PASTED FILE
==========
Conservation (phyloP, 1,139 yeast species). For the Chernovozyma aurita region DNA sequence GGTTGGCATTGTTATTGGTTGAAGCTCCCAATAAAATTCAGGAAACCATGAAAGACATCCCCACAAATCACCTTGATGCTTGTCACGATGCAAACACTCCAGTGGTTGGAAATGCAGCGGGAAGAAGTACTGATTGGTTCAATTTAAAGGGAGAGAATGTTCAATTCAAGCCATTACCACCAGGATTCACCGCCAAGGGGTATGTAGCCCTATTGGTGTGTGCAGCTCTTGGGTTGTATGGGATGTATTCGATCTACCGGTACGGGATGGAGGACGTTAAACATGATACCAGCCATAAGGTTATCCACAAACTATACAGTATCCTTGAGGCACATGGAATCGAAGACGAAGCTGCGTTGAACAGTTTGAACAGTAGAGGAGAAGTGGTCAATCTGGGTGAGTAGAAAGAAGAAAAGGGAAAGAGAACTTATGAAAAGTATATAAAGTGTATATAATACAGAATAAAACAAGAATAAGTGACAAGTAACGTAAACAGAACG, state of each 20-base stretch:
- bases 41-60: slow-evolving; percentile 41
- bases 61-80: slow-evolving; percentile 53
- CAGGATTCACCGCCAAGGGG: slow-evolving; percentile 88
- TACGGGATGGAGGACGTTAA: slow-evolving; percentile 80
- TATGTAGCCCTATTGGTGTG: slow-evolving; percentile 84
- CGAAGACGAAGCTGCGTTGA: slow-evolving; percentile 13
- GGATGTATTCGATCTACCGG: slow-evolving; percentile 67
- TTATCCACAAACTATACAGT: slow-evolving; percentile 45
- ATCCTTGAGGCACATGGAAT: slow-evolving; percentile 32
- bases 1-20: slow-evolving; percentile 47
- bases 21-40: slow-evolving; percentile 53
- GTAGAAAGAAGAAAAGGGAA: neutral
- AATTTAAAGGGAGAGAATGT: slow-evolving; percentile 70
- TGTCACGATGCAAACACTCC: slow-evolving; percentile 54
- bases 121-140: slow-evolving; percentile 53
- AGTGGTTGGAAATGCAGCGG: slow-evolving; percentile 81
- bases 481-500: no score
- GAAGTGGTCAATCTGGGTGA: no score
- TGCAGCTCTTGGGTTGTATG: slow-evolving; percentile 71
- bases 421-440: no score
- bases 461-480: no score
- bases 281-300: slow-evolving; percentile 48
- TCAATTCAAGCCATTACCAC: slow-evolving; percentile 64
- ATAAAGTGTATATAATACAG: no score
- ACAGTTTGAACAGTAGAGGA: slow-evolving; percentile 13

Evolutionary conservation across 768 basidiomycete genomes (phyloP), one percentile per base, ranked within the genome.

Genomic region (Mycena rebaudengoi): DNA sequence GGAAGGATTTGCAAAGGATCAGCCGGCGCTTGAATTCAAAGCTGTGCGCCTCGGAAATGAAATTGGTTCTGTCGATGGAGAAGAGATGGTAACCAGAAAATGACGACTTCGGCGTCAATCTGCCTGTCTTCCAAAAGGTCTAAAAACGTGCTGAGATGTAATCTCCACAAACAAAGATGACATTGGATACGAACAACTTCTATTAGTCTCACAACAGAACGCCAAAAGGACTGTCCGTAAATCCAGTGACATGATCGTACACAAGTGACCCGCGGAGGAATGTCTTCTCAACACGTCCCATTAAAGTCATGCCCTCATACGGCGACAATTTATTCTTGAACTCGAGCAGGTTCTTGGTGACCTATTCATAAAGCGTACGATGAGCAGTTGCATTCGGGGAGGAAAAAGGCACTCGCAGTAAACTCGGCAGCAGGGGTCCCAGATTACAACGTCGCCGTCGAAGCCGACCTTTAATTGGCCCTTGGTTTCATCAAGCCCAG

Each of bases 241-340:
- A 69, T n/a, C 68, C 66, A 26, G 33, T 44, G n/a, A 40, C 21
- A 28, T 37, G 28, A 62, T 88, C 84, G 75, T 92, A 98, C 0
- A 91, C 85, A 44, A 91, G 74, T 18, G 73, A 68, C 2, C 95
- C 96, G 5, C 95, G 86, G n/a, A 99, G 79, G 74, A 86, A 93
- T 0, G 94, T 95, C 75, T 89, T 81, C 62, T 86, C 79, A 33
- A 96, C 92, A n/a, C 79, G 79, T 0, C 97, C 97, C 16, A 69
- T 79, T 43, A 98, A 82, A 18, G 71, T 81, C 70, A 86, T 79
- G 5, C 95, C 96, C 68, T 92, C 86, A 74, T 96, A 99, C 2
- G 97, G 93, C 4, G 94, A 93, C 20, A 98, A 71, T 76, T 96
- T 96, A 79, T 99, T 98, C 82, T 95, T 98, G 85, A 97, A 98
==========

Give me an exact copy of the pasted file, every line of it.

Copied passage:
Conservation (phyloP, 1,139 yeast species). For the Chernovozyma aurita region DNA sequence GGTTGGCATTGTTATTGGTTGAAGCTCCCAATAAAATTCAGGAAACCATGAAAGACATCCCCACAAATCACCTTGATGCTTGTCACGATGCAAACACTCCAGTGGTTGGAAATGCAGCGGGAAGAAGTACTGATTGGTTCAATTTAAAGGGAGAGAATGTTCAATTCAAGCCATTACCACCAGGATTCACCGCCAAGGGGTATGTAGCCCTATTGGTGTGTGCAGCTCTTGGGTTGTATGGGATGTATTCGATCTACCGGTACGGGATGGAGGACGTTAAACATGATACCAGCCATAAGGTTATCCACAAACTATACAGTATCCTTGAGGCACATGGAATCGAAGACGAAGCTGCGTTGAACAGTTTGAACAGTAGAGGAGAAGTGGTCAATCTGGGTGAGTAGAAAGAAGAAAAGGGAAAGAGAACTTATGAAAAGTATATAAAGTGTATATAATACAGAATAAAACAAGAATAAGTGACAAGTAACGTAAACAGAACG, state of each 20-base stretch:
- bases 41-60: slow-evolving; percentile 41
- bases 61-80: slow-evolving; percentile 53
- CAGGATTCACCGCCAAGGGG: slow-evolving; percentile 88
- TACGGGATGGAGGACGTTAA: slow-evolving; percentile 80
- TATGTAGCCCTATTGGTGTG: slow-evolving; percentile 84
- CGAAGACGAAGCTGCGTTGA: slow-evolving; percentile 13
- GGATGTATTCGATCTACCGG: slow-evolving; percentile 67
- TTATCCACAAACTATACAGT: slow-evolving; percentile 45
- ATCCTTGAGGCACATGGAAT: slow-evolving; percentile 32
- bases 1-20: slow-evolving; percentile 47
- bases 21-40: slow-evolving; percentile 53
- GTAGAAAGAAGAAAAGGGAA: neutral
- AATTTAAAGGGAGAGAATGT: slow-evolving; percentile 70
- TGTCACGATGCAAACACTCC: slow-evolving; percentile 54
- bases 121-140: slow-evolving; percentile 53
- AGTGGTTGGAAATGCAGCGG: slow-evolving; percentile 81
- bases 481-500: no score
- GAAGTGGTCAATCTGGGTGA: no score
- TGCAGCTCTTGGGTTGTATG: slow-evolving; percentile 71
- bases 421-440: no score
- bases 461-480: no score
- bases 281-300: slow-evolving; percentile 48
- TCAATTCAAGCCATTACCAC: slow-evolving; percentile 64
- ATAAAGTGTATATAATACAG: no score
- ACAGTTTGAACAGTAGAGGA: slow-evolving; percentile 13

Evolutionary conservation across 768 basidiomycete genomes (phyloP), one percentile per base, ranked within the genome.

Genomic region (Mycena rebaudengoi): DNA sequence GGAAGGATTTGCAAAGGATCAGCCGGCGCTTGAATTCAAAGCTGTGCGCCTCGGAAATGAAATTGGTTCTGTCGATGGAGAAGAGATGGTAACCAGAAAATGACGACTTCGGCGTCAATCTGCCTGTCTTCCAAAAGGTCTAAAAACGTGCTGAGATGTAATCTCCACAAACAAAGATGACATTGGATACGAACAACTTCTATTAGTCTCACAACAGAACGCCAAAAGGACTGTCCGTAAATCCAGTGACATGATCGTACACAAGTGACCCGCGGAGGAATGTCTTCTCAACACGTCCCATTAAAGTCATGCCCTCATACGGCGACAATTTATTCTTGAACTCGAGCAGGTTCTTGGTGACCTATTCATAAAGCGTACGATGAGCAGTTGCATTCGGGGAGGAAAAAGGCACTCGCAGTAAACTCGGCAGCAGGGGTCCCAGATTACAACGTCGCCGTCGAAGCCGACCTTTAATTGGCCCTTGGTTTCATCAAGCCCAG

Each of bases 241-340:
- A 69, T n/a, C 68, C 66, A 26, G 33, T 44, G n/a, A 40, C 21
- A 28, T 37, G 28, A 62, T 88, C 84, G 75, T 92, A 98, C 0
- A 91, C 85, A 44, A 91, G 74, T 18, G 73, A 68, C 2, C 95
- C 96, G 5, C 95, G 86, G n/a, A 99, G 79, G 74, A 86, A 93
- T 0, G 94, T 95, C 75, T 89, T 81, C 62, T 86, C 79, A 33
- A 96, C 92, A n/a, C 79, G 79, T 0, C 97, C 97, C 16, A 69
- T 79, T 43, A 98, A 82, A 18, G 71, T 81, C 70, A 86, T 79
- G 5, C 95, C 96, C 68, T 92, C 86, A 74, T 96, A 99, C 2
- G 97, G 93, C 4, G 94, A 93, C 20, A 98, A 71, T 76, T 96
- T 96, A 79, T 99, T 98, C 82, T 95, T 98, G 85, A 97, A 98